“Why should I vaccinate my indoor cat? He doesn’t go outside, and he has had his shots before.” This is a common conversation that we have with clients regarding vaccinating their indoor cats. Even the most well-meaning owner may not realize the risks associated with choosing not to follow a vaccination schedule.
For starters, the term ‘indoor cat’ is one that is often used loosely. Most cat owners at one time or another, have had to chase after their cat from its great escape frantically (sometimes in Batman pyjamas while neighbours watch and laugh). Let’s say that your cat gets out and gets under the deck in the back yard. S/he is only outside for five minutes, and he hasn’t pulled this escape stuff since last year. Even five minutes of exposure is plenty of time for him to come into contact with:
- Fleas – They are out there, and they would love to come in via your cat. We all know that fleas are a royal pain and it will take a minimum of 3 months to rid yourself of them and their lifecycles. Flea bites can also lead to tapeworms.
- Ticks – These gross little bloodsuckers are no one’s friend. Ticks can carry lime disease, and they are very easy for your cat to pick up. Even if your cat is outside for five minutes, a tick can easily attach itself and begin feeding. The Toronto Star reported that: “The number of Lyme disease cases is at a record high and expected to keep growing. In 2017, there were 78 cases in Toronto, 987 in Ontario and more than 1,400 in Canada. By comparison, a year earlier there were 23 in the city, 388 in the province and 992 cases nationwide. But because it’s under-reported, some experts say the true number may be tenfold.”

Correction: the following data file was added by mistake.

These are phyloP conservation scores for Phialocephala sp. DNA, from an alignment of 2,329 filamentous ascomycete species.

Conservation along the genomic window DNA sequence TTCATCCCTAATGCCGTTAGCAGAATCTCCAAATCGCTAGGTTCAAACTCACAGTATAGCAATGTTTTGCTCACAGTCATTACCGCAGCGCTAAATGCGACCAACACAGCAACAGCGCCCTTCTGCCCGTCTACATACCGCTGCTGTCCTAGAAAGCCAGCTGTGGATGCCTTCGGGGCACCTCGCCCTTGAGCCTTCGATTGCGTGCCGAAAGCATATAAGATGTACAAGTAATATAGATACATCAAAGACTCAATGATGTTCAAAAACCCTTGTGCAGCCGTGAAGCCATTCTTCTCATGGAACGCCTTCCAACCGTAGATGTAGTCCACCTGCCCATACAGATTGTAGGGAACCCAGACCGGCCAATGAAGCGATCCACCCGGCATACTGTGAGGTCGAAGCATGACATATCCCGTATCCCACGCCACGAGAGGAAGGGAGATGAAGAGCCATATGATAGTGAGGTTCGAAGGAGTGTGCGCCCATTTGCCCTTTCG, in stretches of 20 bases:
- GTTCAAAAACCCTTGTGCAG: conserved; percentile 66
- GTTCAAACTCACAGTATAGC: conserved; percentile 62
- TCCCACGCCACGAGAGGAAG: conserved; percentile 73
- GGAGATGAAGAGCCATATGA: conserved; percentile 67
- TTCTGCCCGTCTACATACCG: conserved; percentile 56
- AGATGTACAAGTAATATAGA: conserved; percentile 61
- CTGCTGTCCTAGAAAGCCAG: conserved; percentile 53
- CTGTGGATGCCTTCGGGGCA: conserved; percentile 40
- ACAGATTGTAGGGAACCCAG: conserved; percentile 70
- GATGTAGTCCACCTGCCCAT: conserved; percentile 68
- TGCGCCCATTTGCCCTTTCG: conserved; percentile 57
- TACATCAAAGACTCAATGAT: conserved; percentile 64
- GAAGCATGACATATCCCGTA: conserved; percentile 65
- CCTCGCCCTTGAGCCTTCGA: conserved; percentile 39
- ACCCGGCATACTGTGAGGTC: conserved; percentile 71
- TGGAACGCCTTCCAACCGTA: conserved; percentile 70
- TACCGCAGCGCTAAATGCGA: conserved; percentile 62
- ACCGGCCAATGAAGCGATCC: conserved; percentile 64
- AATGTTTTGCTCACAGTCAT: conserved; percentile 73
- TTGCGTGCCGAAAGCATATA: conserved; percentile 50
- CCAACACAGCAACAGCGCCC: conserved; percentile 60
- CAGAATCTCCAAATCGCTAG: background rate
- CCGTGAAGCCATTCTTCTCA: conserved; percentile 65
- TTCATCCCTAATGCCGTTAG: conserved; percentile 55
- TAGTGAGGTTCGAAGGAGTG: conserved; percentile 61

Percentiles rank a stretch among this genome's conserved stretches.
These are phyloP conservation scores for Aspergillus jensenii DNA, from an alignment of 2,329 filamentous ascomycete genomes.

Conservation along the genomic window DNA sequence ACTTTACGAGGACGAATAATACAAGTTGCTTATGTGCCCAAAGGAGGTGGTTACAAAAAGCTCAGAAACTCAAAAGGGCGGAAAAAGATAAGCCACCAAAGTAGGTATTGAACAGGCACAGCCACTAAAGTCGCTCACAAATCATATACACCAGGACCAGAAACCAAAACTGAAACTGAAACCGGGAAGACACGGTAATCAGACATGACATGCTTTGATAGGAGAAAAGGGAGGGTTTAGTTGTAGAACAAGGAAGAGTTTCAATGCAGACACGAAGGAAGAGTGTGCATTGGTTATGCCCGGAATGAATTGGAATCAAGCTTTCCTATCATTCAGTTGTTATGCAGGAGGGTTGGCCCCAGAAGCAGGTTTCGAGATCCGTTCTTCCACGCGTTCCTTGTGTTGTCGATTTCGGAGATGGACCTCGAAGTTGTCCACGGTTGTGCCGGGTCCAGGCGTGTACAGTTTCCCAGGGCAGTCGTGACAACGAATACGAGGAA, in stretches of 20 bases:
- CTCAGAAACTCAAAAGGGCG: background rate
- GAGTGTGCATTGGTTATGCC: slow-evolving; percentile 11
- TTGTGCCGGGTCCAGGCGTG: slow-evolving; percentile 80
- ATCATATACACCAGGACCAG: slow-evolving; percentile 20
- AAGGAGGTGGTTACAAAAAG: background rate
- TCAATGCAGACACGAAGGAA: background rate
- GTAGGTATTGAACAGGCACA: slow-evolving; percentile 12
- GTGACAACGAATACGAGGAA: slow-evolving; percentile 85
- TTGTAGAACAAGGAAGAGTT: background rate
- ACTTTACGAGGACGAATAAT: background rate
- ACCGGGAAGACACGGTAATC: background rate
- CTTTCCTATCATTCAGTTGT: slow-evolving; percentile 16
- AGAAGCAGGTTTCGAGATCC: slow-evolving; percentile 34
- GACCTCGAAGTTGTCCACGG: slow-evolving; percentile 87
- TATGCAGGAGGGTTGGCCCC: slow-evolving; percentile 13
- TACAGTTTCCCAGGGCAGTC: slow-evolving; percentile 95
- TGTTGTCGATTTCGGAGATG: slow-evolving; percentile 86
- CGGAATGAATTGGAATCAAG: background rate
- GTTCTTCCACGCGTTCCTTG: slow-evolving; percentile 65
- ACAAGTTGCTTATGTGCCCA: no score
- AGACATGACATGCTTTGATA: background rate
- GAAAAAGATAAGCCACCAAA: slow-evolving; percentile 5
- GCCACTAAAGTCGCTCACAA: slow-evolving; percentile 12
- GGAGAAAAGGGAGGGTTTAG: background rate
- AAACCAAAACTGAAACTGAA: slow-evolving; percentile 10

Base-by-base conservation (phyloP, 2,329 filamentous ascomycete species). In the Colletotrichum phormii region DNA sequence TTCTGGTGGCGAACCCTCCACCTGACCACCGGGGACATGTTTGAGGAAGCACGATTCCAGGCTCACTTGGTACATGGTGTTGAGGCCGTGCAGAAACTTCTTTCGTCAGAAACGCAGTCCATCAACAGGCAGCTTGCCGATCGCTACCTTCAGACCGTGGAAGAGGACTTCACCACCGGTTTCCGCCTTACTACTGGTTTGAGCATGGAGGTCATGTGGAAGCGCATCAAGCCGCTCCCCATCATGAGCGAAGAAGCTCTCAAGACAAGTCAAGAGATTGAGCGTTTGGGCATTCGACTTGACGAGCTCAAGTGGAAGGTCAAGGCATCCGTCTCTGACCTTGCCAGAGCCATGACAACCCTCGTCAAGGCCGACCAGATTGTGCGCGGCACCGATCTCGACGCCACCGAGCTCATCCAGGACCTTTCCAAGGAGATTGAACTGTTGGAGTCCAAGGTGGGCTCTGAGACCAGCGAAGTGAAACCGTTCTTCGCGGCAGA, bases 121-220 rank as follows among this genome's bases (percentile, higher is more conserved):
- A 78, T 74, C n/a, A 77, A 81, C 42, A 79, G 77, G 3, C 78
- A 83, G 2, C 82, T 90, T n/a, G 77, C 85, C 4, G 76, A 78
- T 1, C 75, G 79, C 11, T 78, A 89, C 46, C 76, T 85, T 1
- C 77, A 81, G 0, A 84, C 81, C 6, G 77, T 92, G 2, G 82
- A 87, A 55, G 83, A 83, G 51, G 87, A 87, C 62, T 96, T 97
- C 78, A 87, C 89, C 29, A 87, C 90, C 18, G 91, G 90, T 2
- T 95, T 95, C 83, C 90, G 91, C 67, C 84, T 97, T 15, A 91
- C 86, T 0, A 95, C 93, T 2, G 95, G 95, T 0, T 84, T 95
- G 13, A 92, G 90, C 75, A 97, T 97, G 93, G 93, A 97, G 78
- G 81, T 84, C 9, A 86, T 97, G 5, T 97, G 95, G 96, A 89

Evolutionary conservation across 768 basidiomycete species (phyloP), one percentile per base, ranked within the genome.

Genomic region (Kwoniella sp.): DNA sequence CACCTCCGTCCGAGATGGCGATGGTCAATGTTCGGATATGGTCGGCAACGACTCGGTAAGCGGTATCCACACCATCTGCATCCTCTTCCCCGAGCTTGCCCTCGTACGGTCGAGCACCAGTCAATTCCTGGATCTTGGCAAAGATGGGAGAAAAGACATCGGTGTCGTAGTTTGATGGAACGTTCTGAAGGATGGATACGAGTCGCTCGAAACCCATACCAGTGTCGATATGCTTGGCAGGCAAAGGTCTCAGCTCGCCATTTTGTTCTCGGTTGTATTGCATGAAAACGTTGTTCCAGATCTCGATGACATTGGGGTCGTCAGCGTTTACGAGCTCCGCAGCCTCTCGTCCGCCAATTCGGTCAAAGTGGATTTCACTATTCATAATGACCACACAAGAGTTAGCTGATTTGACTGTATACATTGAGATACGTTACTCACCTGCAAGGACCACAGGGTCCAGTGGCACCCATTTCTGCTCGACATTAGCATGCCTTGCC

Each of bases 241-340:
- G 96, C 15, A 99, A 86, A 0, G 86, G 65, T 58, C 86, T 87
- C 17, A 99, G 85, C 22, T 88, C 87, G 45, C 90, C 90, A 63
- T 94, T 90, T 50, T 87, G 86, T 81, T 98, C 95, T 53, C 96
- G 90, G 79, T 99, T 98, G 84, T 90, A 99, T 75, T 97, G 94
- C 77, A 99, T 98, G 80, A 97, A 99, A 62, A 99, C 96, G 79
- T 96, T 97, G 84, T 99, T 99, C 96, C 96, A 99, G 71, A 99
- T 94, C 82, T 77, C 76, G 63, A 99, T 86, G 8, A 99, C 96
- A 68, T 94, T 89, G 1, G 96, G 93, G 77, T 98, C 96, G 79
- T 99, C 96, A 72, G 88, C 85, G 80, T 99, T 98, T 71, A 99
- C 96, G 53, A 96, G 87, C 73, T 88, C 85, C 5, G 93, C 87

- Mosquitoes – Mosquitoes can infect your cat with heartworm. If your cat is strictly indoors, they are still at risk. Remember that it only takes one mosquito to infect your cat and we’ve all had those pesky skeeters get into our house.
There are also other risk factors for infectious diseases that owners may not be aware of. For example, diseases such as panleukopenia can be transmitted by simply coming into contact with it. I’ve often had clients ask me whether rabies vaccines are necessary for indoor cats. I recall a recent situation in a clinic. The owner of an indoor cat was behind on her vaccines. Unfortunately, a rabid bat got into the house and bit the cat. The cat was vaccinated as quickly as possible in the hopes that the antibodies in her immune system would ward off the disease. Unfortunately, there is no cure for rabies.
We all think that the unlikely will not happen to us. But friends, prevention is the best medicine against disease. Peace of mind is a good thing and we are always happy to give you the best advice for your fur babies.
Written by: Shannon, CCR